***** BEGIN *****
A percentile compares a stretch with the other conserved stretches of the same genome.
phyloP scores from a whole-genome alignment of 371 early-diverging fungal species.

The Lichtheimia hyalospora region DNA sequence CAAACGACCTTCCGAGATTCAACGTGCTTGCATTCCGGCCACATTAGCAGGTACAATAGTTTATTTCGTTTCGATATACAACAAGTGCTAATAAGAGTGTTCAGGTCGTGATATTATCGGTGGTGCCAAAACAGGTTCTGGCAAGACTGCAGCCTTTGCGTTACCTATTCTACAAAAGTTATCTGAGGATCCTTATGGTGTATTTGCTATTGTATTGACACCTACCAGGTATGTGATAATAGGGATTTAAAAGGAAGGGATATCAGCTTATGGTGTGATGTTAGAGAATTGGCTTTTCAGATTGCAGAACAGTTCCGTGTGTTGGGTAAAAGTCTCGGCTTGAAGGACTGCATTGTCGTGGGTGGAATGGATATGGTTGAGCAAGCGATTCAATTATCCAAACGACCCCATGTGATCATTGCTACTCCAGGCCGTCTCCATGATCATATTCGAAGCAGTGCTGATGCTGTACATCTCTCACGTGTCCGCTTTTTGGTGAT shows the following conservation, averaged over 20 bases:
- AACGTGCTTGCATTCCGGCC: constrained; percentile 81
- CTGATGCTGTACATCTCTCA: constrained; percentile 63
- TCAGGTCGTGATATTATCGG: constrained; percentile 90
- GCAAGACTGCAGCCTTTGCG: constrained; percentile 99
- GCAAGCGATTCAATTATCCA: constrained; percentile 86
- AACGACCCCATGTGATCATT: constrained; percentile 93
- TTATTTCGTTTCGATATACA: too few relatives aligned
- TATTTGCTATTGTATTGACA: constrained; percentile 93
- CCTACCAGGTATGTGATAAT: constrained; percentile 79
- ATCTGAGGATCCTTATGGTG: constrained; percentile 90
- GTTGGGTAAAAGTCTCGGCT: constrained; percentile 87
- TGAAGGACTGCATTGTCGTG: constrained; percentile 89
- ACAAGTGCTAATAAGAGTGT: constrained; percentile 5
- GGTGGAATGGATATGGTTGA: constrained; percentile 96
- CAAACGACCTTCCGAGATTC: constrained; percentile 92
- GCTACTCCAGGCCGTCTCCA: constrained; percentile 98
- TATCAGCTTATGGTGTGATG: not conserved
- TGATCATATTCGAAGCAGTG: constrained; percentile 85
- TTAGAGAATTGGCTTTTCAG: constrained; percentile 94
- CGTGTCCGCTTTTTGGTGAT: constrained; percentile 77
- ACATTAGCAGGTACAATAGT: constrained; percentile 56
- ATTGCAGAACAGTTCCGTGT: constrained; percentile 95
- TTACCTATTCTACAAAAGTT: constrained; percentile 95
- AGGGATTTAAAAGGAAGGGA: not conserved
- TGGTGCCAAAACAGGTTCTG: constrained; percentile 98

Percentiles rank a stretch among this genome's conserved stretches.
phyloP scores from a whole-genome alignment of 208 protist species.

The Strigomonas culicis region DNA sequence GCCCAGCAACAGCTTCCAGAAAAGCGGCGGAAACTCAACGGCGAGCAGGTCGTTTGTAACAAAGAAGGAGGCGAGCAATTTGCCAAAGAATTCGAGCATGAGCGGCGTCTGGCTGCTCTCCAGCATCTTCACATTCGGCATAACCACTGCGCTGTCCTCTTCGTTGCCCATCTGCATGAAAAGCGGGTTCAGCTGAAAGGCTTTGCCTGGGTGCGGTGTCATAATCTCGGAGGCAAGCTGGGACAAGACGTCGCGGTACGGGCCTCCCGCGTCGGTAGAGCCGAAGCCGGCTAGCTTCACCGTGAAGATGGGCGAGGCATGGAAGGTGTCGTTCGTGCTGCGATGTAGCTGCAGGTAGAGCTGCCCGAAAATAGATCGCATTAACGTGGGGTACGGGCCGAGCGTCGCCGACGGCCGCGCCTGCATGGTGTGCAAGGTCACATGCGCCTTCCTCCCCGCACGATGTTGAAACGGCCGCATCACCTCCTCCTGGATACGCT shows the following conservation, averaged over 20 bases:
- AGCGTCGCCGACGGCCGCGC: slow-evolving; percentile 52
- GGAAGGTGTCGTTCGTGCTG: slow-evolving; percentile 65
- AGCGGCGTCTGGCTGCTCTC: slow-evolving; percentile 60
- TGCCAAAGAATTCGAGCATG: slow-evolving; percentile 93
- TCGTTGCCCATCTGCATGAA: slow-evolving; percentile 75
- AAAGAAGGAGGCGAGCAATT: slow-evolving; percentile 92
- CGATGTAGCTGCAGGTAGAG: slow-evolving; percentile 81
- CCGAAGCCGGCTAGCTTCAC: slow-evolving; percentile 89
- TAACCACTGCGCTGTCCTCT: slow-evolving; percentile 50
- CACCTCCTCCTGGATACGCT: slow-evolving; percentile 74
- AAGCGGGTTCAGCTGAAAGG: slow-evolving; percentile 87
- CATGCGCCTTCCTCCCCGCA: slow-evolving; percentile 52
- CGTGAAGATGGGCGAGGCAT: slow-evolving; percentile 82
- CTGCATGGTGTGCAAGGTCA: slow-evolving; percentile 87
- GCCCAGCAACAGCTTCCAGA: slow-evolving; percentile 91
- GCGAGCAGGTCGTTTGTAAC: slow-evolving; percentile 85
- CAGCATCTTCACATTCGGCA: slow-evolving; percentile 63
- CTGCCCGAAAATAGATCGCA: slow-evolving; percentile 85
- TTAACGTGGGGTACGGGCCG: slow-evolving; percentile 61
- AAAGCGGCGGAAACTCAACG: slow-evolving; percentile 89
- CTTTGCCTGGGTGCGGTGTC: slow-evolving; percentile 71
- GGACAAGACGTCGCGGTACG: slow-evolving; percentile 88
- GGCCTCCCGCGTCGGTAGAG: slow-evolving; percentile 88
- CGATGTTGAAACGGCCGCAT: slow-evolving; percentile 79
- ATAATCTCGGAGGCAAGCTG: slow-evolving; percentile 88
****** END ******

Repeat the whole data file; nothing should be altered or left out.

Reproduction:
A percentile compares a stretch with the other conserved stretches of the same genome.
phyloP scores from a whole-genome alignment of 371 early-diverging fungal species.

The Lichtheimia hyalospora region DNA sequence CAAACGACCTTCCGAGATTCAACGTGCTTGCATTCCGGCCACATTAGCAGGTACAATAGTTTATTTCGTTTCGATATACAACAAGTGCTAATAAGAGTGTTCAGGTCGTGATATTATCGGTGGTGCCAAAACAGGTTCTGGCAAGACTGCAGCCTTTGCGTTACCTATTCTACAAAAGTTATCTGAGGATCCTTATGGTGTATTTGCTATTGTATTGACACCTACCAGGTATGTGATAATAGGGATTTAAAAGGAAGGGATATCAGCTTATGGTGTGATGTTAGAGAATTGGCTTTTCAGATTGCAGAACAGTTCCGTGTGTTGGGTAAAAGTCTCGGCTTGAAGGACTGCATTGTCGTGGGTGGAATGGATATGGTTGAGCAAGCGATTCAATTATCCAAACGACCCCATGTGATCATTGCTACTCCAGGCCGTCTCCATGATCATATTCGAAGCAGTGCTGATGCTGTACATCTCTCACGTGTCCGCTTTTTGGTGAT shows the following conservation, averaged over 20 bases:
- AACGTGCTTGCATTCCGGCC: constrained; percentile 81
- CTGATGCTGTACATCTCTCA: constrained; percentile 63
- TCAGGTCGTGATATTATCGG: constrained; percentile 90
- GCAAGACTGCAGCCTTTGCG: constrained; percentile 99
- GCAAGCGATTCAATTATCCA: constrained; percentile 86
- AACGACCCCATGTGATCATT: constrained; percentile 93
- TTATTTCGTTTCGATATACA: too few relatives aligned
- TATTTGCTATTGTATTGACA: constrained; percentile 93
- CCTACCAGGTATGTGATAAT: constrained; percentile 79
- ATCTGAGGATCCTTATGGTG: constrained; percentile 90
- GTTGGGTAAAAGTCTCGGCT: constrained; percentile 87
- TGAAGGACTGCATTGTCGTG: constrained; percentile 89
- ACAAGTGCTAATAAGAGTGT: constrained; percentile 5
- GGTGGAATGGATATGGTTGA: constrained; percentile 96
- CAAACGACCTTCCGAGATTC: constrained; percentile 92
- GCTACTCCAGGCCGTCTCCA: constrained; percentile 98
- TATCAGCTTATGGTGTGATG: not conserved
- TGATCATATTCGAAGCAGTG: constrained; percentile 85
- TTAGAGAATTGGCTTTTCAG: constrained; percentile 94
- CGTGTCCGCTTTTTGGTGAT: constrained; percentile 77
- ACATTAGCAGGTACAATAGT: constrained; percentile 56
- ATTGCAGAACAGTTCCGTGT: constrained; percentile 95
- TTACCTATTCTACAAAAGTT: constrained; percentile 95
- AGGGATTTAAAAGGAAGGGA: not conserved
- TGGTGCCAAAACAGGTTCTG: constrained; percentile 98

Percentiles rank a stretch among this genome's conserved stretches.
phyloP scores from a whole-genome alignment of 208 protist species.

The Strigomonas culicis region DNA sequence GCCCAGCAACAGCTTCCAGAAAAGCGGCGGAAACTCAACGGCGAGCAGGTCGTTTGTAACAAAGAAGGAGGCGAGCAATTTGCCAAAGAATTCGAGCATGAGCGGCGTCTGGCTGCTCTCCAGCATCTTCACATTCGGCATAACCACTGCGCTGTCCTCTTCGTTGCCCATCTGCATGAAAAGCGGGTTCAGCTGAAAGGCTTTGCCTGGGTGCGGTGTCATAATCTCGGAGGCAAGCTGGGACAAGACGTCGCGGTACGGGCCTCCCGCGTCGGTAGAGCCGAAGCCGGCTAGCTTCACCGTGAAGATGGGCGAGGCATGGAAGGTGTCGTTCGTGCTGCGATGTAGCTGCAGGTAGAGCTGCCCGAAAATAGATCGCATTAACGTGGGGTACGGGCCGAGCGTCGCCGACGGCCGCGCCTGCATGGTGTGCAAGGTCACATGCGCCTTCCTCCCCGCACGATGTTGAAACGGCCGCATCACCTCCTCCTGGATACGCT shows the following conservation, averaged over 20 bases:
- AGCGTCGCCGACGGCCGCGC: slow-evolving; percentile 52
- GGAAGGTGTCGTTCGTGCTG: slow-evolving; percentile 65
- AGCGGCGTCTGGCTGCTCTC: slow-evolving; percentile 60
- TGCCAAAGAATTCGAGCATG: slow-evolving; percentile 93
- TCGTTGCCCATCTGCATGAA: slow-evolving; percentile 75
- AAAGAAGGAGGCGAGCAATT: slow-evolving; percentile 92
- CGATGTAGCTGCAGGTAGAG: slow-evolving; percentile 81
- CCGAAGCCGGCTAGCTTCAC: slow-evolving; percentile 89
- TAACCACTGCGCTGTCCTCT: slow-evolving; percentile 50
- CACCTCCTCCTGGATACGCT: slow-evolving; percentile 74
- AAGCGGGTTCAGCTGAAAGG: slow-evolving; percentile 87
- CATGCGCCTTCCTCCCCGCA: slow-evolving; percentile 52
- CGTGAAGATGGGCGAGGCAT: slow-evolving; percentile 82
- CTGCATGGTGTGCAAGGTCA: slow-evolving; percentile 87
- GCCCAGCAACAGCTTCCAGA: slow-evolving; percentile 91
- GCGAGCAGGTCGTTTGTAAC: slow-evolving; percentile 85
- CAGCATCTTCACATTCGGCA: slow-evolving; percentile 63
- CTGCCCGAAAATAGATCGCA: slow-evolving; percentile 85
- TTAACGTGGGGTACGGGCCG: slow-evolving; percentile 61
- AAAGCGGCGGAAACTCAACG: slow-evolving; percentile 89
- CTTTGCCTGGGTGCGGTGTC: slow-evolving; percentile 71
- GGACAAGACGTCGCGGTACG: slow-evolving; percentile 88
- GGCCTCCCGCGTCGGTAGAG: slow-evolving; percentile 88
- CGATGTTGAAACGGCCGCAT: slow-evolving; percentile 79
- ATAATCTCGGAGGCAAGCTG: slow-evolving; percentile 88